White-tailed spider

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White-tailed spider
Adult in a glass jar
Adult in a glass jar
Scientific classification
Kingdom: Animalia
Phylum: Arthropoda
Class: Arachnida
Order: Araneida
Suborder: Araneomorphae
Family: Lamponidae
Genus: Lampona
Species: L. cylindrata
L. murina

Binomial name
Lampona cylindrata
L. Koch, 1866
Lampona murina
L. Koch, 1873

The white-tailed spider, (common species are Lampona cylindrata, Lampona murina) are medium-sized spiders from southern and eastern Australia, so named because of the whitish tips at the end of their abdomens. They have been introduced to New Zealand where they are considered a household pest.

By comparison with other well-known Australian spiders, white-tailed spiders do not appear to be particularly numerous, but may be responsible for a disproportionately high number of spider-bites because of their habits. Unlike the black house spider and the red back which are often seen in or around dwellings in a web, the white-tailed spider wanders around and may be encountered unexpectedly. Of the 130 recently-monitored cases, several spiders had been picked up off the floor accidentally by short sighted persons thinking that they were something else. More than 60% of the victims had been bitten by spiders that had got into clothing, into folded towels and into beds. In several more cases they were in shoes.

Information on the white-tail species is limited as they are only found in Australia and New Zealand with only a limited number of researchers working in the field.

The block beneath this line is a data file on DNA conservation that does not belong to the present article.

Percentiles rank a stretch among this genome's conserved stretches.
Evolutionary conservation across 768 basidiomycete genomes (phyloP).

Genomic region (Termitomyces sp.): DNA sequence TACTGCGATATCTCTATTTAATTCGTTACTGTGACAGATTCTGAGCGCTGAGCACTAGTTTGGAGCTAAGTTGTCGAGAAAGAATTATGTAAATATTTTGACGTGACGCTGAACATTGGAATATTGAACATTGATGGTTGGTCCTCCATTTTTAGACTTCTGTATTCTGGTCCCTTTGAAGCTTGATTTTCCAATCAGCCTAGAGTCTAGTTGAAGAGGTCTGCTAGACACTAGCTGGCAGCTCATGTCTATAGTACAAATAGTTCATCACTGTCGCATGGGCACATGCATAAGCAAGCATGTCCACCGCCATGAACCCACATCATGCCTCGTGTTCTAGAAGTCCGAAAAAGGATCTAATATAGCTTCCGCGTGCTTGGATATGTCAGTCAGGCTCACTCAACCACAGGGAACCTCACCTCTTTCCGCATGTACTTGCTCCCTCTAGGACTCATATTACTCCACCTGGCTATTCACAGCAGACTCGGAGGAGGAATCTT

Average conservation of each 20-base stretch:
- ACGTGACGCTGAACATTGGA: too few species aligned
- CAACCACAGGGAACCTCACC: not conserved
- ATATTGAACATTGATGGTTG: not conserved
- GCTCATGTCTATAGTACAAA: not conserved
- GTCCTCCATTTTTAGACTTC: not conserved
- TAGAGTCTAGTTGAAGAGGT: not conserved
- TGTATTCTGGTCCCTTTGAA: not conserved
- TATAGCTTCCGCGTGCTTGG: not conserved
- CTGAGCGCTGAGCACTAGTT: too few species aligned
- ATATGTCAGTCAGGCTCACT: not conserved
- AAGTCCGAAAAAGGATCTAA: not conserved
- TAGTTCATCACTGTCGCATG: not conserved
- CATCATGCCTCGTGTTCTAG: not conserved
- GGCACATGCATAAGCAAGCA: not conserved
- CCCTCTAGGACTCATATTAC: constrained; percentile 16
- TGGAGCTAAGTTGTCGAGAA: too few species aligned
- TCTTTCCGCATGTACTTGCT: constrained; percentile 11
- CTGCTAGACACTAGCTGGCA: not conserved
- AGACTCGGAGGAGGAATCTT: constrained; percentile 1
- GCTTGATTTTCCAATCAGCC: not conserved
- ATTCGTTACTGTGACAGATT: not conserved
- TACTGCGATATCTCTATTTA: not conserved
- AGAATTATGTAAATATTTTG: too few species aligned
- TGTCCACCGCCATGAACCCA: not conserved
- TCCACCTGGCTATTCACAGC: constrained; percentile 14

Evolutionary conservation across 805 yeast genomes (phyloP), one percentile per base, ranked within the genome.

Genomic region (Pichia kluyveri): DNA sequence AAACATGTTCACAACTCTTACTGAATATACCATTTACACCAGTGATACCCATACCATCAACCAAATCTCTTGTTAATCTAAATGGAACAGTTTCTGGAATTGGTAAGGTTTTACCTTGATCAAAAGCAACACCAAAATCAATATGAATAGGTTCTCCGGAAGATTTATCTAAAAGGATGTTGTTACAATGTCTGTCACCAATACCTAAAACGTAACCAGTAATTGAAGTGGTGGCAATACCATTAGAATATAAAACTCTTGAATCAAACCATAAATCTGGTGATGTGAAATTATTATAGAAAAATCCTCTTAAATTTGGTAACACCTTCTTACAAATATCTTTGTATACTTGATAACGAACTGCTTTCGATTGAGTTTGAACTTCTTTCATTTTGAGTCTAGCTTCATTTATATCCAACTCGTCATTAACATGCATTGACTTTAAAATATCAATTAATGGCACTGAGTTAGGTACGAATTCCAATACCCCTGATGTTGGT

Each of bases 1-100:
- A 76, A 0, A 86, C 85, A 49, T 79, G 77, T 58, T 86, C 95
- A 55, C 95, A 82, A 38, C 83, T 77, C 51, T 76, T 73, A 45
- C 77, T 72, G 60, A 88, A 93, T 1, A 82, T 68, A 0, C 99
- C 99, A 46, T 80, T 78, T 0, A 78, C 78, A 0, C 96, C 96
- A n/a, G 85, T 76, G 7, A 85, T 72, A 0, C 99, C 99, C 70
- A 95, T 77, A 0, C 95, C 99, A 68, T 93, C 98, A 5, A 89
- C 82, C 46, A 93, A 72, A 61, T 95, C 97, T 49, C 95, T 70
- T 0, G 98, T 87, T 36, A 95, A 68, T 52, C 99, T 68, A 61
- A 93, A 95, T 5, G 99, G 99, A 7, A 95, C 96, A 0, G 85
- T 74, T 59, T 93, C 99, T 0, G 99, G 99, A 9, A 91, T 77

Description, habitat, behaviour

The eastern and southern species are the most common species. They are similar in shape and colour and this has led people to think there is only a single white tail spider. It is possible that not all white tail species have been identified. The descriptor, white tail, is applied to a variety of species of spiders for which a distal white mark on their abdomen is a distinctive feature; other markings disappear with moultings but the white tail remains to adulthood. White-tailed spider females are up to 18 mm long, males up to 12 mm[citation needed]. They live in gardens and houses, beneath bark and rocks, in leaf litter and so on. They are able to walk on glass, due to specialized hairs on the end of their legs. Most active at night, they hunt for other spiders. Their favoured prey is the black house spider.

No evidence of necrotic bite

The bite of the Australian white-tailed spider, resulting in a pus-filled blister.

The bite of the white tail has been wrongly implicated in cases of arachnogenic necrosis. The misassociation stems from a paper presented at the International Society on Toxinology World Congress held in Brisbane in 1982. Both the white tail and the wolf spider were considered as candidates for possibly causing suspected spider bite necrosis, though it later turned that the recluse spider was the culprit in the reported cases from Brazil.

Despite a lack of positively identified spiders—or even a lack of spider bites in some case—and also despite a dearth of cases of arachnogenic necrosis reported in the two hundred years of European colonisation, the white tailed was repeatedly blamed. A study published in 2003 monitoring 130 cases had no such incidents, leading researchers to believe that such cases are a rare—rather than a common—outcome for a white-tailed spider bite.[1]


The species name cylindrata refers to the cylindric body shape, while murinus means "mouse-gray" in Latin.


  1. Isbister GK, Gray MR (2003). "White-tail spider bite: a prospective study of 130 definite bites by Lampona species". Med. J. Aust. 179 (4): 199–202. PMID 12914510.